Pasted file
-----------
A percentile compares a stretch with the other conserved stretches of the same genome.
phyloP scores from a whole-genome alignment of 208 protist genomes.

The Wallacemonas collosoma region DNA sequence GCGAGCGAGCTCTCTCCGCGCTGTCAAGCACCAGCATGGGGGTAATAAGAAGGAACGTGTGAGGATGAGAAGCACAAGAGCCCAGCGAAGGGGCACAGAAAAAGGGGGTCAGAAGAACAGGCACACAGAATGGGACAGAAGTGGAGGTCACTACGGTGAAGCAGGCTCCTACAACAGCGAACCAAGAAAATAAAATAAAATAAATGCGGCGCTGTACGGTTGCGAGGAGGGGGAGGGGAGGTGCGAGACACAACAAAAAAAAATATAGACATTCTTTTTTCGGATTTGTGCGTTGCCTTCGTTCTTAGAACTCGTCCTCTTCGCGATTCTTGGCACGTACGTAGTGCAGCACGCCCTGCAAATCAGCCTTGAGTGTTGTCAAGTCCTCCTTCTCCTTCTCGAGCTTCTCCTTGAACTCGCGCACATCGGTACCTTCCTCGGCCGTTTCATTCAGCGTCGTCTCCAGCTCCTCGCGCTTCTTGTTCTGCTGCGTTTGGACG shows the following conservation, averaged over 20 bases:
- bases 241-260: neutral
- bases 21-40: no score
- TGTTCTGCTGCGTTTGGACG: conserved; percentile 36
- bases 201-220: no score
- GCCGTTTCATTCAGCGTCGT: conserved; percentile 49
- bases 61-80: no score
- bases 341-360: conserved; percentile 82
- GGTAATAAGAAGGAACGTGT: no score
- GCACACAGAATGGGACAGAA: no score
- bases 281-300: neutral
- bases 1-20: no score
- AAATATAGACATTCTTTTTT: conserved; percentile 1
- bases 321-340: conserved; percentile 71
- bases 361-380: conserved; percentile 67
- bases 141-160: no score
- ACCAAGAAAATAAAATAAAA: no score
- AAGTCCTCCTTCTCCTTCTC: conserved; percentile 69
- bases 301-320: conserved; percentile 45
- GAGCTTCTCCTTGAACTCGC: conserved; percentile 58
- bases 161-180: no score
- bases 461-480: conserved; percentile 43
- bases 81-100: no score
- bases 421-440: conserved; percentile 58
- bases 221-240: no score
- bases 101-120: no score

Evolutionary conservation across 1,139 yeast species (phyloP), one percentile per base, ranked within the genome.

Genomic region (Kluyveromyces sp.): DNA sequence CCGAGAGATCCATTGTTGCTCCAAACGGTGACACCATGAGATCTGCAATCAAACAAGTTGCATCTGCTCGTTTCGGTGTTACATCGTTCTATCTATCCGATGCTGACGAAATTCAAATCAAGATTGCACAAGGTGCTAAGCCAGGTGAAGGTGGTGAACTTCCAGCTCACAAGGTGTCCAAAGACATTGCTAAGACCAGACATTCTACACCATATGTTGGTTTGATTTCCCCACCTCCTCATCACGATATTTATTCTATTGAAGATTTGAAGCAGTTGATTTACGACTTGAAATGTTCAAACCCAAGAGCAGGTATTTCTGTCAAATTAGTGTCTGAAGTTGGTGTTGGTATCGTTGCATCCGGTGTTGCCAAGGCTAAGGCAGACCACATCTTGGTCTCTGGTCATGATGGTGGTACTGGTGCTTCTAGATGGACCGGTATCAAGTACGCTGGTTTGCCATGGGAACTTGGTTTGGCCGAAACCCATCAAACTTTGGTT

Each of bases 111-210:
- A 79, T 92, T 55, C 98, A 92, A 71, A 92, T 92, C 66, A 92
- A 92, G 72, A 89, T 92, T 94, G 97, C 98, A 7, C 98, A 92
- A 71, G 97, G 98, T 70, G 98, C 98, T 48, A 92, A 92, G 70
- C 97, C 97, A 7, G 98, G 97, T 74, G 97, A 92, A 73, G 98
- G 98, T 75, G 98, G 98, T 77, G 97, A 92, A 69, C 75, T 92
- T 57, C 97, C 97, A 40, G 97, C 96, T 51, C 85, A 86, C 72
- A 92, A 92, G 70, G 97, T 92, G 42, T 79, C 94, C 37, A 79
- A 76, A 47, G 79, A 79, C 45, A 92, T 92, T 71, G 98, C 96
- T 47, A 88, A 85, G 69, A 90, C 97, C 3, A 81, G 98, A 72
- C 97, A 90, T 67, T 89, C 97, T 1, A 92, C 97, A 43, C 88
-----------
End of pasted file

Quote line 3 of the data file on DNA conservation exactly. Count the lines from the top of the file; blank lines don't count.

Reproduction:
The Wallacemonas collosoma region DNA sequence GCGAGCGAGCTCTCTCCGCGCTGTCAAGCACCAGCATGGGGGTAATAAGAAGGAACGTGTGAGGATGAGAAGCACAAGAGCCCAGCGAAGGGGCACAGAAAAAGGGGGTCAGAAGAACAGGCACACAGAATGGGACAGAAGTGGAGGTCACTACGGTGAAGCAGGCTCCTACAACAGCGAACCAAGAAAATAAAATAAAATAAATGCGGCGCTGTACGGTTGCGAGGAGGGGGAGGGGAGGTGCGAGACACAACAAAAAAAAATATAGACATTCTTTTTTCGGATTTGTGCGTTGCCTTCGTTCTTAGAACTCGTCCTCTTCGCGATTCTTGGCACGTACGTAGTGCAGCACGCCCTGCAAATCAGCCTTGAGTGTTGTCAAGTCCTCCTTCTCCTTCTCGAGCTTCTCCTTGAACTCGCGCACATCGGTACCTTCCTCGGCCGTTTCATTCAGCGTCGTCTCCAGCTCCTCGCGCTTCTTGTTCTGCTGCGTTTGGACG shows the following conservation, averaged over 20 bases: